The importance of understanding maths and biases when investing
The world’s attention continues to focus on Covid-19, though sometimes, for better or worse, the elections have provided a distraction. We’ve decided it is appropriate to make lemonade from our Covid-19 lemons and see what financial lessons can be learned.
As you will have seen elsewhere, there have been a variety of international responses to address Covid-19. Part of the reason for these differing responses could be attributed to a mathematical misunderstanding, in particular about how fast exponential growth is.
As we are now all expert amateur epidemiologists we know that Covid-19 is spread when an infected (and infectious) person passes the virus on to those nearby. In this manner, one infected person can pass the disease on to a number of others. The infectiousness of a disease is referred to as the R number or R0 (R-nought). In simple terms, it represents the average number of people that one infected person will pass the virus to.
The R number varies depending on local conditions and how the virus mutates, but at the outset of Covid-19 it was estimated to be between 2 and 2.5. In other words, one infected person would pass the disease (on average) to roughly two others. This is worse than the flu (with an R0 of 1.3), but much less than highly infectious measles (with an R0 of 12-18).
Simply based on those rudimentary statements, it is easy to dismiss Covid-19 as just being a more infectious version of the flu. If one person has the virus, they will pass it to approximately two others – the disease is just doubling. Each year we have a flu season and for most it is an inconvenience – though some sectors of the community like the elderly or those with compromised immune systems have to be careful. But at first blush, why is a disease that only doubles on average so bad?
A good illustration, and a handy history lesson, comes from a story about the invention of chess. One tale names the inventor of this classic game as Sissa ibn Dahir, an Indian brahmin (priest). Upon inventing a version of the game, the local king decided that a reward was in order. Rather than apply a bit of effort to come up with a suitable reward, the king asked ibn Dahir what reward he would like. The reply surprised the king – ibn Dahir asked for a grain of wheat to be placed on the first square of the chess board, two on the second square, four on the third square, doubling each time until all 64 squares of the chessboard were filled.
The king laughed at this request – he saw it as a humble and modest request. He set his officials to organising the reward as kings have better things to do than count grains of wheat. Perhaps he had a game of chess. In time his officials reported back to him. The humble and modest reward was anything but. While the first few squares could be filled by a single stalk of wheat, the doubling got notably problematic later on.
For the sake of brevity, to fill the entire chessboard as ibn Dahir requested the king required 18,446,744,073,709,551,615 grains of wheat. A large chess board was needed because those grains would weigh almost 1,200 billion tonnes. For perspective, the global production of wheat in 2019 was 780.8 million tonnes.
For the gluten intolerant, a modern version of this question is “would you prefer one million dollars or one cent, doubling every day for a month?”. As you may guess from the tale about ibn Dahir, the single cent, doubling every day would be worth over five million dollars after 30 days, and if you were in a month with 31 days you would have twice that amount.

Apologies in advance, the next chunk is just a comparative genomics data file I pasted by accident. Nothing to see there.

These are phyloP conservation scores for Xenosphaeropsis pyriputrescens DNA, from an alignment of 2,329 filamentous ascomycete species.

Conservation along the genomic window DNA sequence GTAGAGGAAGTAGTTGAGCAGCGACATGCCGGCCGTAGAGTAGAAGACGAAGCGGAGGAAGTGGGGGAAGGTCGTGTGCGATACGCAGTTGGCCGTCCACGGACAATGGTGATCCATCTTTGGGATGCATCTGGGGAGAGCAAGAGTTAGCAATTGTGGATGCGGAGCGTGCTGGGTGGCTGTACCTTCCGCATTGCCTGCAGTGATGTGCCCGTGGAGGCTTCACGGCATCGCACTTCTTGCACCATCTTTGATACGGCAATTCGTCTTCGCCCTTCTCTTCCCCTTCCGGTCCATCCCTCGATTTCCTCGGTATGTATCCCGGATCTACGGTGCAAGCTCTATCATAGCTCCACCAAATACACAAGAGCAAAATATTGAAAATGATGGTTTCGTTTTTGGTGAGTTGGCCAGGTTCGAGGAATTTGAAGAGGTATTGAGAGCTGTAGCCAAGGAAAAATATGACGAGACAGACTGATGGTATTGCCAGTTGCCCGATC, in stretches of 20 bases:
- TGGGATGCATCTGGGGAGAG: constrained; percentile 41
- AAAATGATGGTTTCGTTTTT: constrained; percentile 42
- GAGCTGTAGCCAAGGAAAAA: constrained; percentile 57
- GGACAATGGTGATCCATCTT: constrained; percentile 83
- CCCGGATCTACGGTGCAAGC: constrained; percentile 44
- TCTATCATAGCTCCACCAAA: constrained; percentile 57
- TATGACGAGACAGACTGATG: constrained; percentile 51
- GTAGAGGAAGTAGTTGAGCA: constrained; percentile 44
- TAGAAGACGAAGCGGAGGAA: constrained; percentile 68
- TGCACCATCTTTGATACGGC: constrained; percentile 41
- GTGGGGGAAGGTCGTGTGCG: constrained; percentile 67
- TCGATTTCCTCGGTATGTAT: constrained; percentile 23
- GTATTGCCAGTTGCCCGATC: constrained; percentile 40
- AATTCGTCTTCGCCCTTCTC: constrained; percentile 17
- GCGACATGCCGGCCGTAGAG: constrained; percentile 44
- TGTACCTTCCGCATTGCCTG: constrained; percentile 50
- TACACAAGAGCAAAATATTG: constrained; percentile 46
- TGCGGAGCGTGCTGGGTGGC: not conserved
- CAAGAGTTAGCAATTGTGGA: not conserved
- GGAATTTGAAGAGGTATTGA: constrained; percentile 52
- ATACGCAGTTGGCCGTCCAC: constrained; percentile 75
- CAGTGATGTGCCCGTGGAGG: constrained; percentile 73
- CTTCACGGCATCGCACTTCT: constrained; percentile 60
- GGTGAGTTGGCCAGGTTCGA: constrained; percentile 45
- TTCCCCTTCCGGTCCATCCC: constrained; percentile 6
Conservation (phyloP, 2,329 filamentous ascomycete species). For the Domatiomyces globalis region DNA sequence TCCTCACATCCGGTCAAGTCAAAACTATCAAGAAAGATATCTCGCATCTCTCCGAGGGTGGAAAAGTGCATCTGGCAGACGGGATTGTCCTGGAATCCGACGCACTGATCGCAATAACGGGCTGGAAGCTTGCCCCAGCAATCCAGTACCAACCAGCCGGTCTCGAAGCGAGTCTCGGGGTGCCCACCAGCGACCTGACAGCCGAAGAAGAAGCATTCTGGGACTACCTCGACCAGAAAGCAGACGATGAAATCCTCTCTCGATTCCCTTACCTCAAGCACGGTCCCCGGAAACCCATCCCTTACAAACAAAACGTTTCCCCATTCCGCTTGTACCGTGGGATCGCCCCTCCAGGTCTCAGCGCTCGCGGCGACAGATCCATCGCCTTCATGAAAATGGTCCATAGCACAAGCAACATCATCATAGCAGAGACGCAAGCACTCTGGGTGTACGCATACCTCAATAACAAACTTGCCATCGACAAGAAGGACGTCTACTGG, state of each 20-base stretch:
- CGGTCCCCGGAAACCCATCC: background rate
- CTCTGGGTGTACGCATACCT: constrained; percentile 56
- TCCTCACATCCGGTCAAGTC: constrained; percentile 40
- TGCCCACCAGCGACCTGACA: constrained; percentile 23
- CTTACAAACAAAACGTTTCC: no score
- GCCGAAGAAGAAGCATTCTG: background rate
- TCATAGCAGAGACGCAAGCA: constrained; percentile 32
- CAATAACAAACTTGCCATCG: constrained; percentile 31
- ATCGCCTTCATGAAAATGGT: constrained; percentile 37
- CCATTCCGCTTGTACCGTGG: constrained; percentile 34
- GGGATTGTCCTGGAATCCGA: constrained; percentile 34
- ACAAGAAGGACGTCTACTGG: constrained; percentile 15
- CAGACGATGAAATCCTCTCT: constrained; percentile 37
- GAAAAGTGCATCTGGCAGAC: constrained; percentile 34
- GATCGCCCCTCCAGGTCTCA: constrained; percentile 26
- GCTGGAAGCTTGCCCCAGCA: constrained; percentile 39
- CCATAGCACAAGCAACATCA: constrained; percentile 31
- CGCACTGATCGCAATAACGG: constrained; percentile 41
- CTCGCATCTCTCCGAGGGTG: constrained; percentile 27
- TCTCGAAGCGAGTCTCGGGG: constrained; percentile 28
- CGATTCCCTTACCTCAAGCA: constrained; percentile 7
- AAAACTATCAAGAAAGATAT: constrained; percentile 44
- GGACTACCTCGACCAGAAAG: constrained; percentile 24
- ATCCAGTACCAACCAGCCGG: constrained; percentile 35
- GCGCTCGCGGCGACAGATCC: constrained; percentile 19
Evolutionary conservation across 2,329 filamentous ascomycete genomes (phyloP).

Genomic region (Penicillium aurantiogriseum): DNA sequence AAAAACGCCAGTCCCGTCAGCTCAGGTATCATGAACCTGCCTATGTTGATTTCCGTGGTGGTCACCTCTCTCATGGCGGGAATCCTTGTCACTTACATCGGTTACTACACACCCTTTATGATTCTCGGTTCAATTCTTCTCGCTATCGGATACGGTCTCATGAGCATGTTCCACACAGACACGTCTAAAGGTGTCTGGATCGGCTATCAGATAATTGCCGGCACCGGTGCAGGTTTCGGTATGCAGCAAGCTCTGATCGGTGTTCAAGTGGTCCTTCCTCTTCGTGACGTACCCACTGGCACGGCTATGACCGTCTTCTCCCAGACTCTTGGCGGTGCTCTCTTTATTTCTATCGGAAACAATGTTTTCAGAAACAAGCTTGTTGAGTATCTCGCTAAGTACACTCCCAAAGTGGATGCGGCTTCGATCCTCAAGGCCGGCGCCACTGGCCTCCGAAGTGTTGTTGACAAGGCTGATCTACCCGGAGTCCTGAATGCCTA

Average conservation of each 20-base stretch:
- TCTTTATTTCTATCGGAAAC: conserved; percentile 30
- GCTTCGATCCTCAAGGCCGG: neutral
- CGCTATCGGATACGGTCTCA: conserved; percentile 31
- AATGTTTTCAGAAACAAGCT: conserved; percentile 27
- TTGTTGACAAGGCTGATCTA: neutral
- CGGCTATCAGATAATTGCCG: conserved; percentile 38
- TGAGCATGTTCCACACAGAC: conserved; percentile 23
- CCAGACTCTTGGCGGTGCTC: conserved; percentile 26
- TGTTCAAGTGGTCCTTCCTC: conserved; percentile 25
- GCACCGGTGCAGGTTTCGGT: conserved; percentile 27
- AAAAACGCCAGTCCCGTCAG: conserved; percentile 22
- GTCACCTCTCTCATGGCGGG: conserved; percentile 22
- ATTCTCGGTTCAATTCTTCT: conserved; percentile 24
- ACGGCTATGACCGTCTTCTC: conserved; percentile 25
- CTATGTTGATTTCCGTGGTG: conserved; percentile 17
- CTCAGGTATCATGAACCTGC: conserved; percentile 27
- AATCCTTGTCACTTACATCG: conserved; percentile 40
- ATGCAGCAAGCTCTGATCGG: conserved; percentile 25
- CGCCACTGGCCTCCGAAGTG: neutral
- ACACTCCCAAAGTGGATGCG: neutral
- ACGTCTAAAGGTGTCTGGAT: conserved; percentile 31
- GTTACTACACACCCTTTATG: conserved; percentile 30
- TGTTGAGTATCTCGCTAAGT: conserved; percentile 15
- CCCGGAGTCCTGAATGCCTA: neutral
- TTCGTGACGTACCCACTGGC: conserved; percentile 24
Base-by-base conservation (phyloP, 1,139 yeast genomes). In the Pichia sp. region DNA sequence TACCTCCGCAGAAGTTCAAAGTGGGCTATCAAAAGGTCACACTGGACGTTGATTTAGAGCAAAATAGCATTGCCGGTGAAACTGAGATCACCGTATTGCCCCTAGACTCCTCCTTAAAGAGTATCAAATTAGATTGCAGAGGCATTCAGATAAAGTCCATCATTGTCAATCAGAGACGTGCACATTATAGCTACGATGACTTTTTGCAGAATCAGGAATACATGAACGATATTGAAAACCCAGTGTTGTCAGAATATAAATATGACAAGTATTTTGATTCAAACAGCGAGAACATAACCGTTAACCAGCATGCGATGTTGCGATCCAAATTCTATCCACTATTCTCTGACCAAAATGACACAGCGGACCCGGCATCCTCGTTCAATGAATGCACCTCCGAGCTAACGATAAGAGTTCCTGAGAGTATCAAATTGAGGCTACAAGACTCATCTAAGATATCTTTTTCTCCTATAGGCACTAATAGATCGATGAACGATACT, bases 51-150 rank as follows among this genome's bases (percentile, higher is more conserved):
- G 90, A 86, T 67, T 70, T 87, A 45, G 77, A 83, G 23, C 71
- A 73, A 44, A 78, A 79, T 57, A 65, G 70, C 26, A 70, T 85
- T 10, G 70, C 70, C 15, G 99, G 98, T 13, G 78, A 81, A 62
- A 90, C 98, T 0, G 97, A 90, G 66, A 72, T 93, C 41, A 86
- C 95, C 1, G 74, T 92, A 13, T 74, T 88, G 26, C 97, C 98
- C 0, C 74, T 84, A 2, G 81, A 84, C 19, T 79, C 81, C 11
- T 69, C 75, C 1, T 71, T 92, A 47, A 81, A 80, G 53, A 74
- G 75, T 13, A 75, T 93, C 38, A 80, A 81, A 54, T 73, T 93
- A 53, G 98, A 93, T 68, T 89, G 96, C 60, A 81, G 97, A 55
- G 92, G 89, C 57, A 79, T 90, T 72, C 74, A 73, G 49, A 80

If you were surprised about how large these numbers became, you are not alone. I suspect most readers had a “gut feel” as to what the answer was, but their estimates were well below the actual answers. This mistake is known as “exponential growth bias” and does have real life implications.
If you underestimate how fast a virus like Covid-19 that doubles can spread, you are less likely to take preventative measures like hand washing and social distancing. In doing so, the virus can rapidly get out of hand.
Get back to the money!
As promised, there is a financial link to this story. Exponential growth bias leads people to intuitively assume that growth is linear (e.g. picking two apples a day means you have two after the first day, four after the second, six after the third etc), and this causes them to massively underestimate exponential growth.
Let’s look at a simple retirement savings account. If we assume a 5% interest rate, by investing $1,000 today you will have $1,050 in a year, but more than $7,000 in 40 years’ time. A 6% interest rate would give you over $10,000. By failing to recognise how much funds can grow over time, they can short-change themselves in retirement by not taking advantage of compounding returns over a long term.
The corollary of this is also true – people can underestimate how much interest-bearing debts can swell to. Over time it is possible to pay more in interest for mortgages and credit cards than the original debt.
A further surprise is that this is not a case of insufficient education or poor decision making. It has been shown that even highly educated people are susceptible to this bias. One 2012 study reported “In a laboratory study with a sample of elite college students we again find systematic bias but show that subjects are largely unaware and unwilling to pay for aid. This overconfidence suggests that markets will not correct for the bias, as consumers will not seek enough financial advice”.
More than one problem
Exponential growth bias is not the only problem – there are a myriad of biases that people are susceptible to. David Robson writes about this in his book “The Intelligence Trap”, which shows intelligent and educated people often have a “bias blind spot”, believing themselves to be less susceptible to error than others.
There are a myriad of cognitive biases that we are exposed to. Rather insidiously, many still affect us even if we try to look out for them. Even the recently announced Nobel Prize for Economics was based on biases. The 2020 winners won the prize for their work on auction theory. Their work identified that even auctions for large items such as radio spectrum licences or mining licences were affected by biases – in that case the bias being the “winner’s curse” (which was the risk of overpaying to win the auction).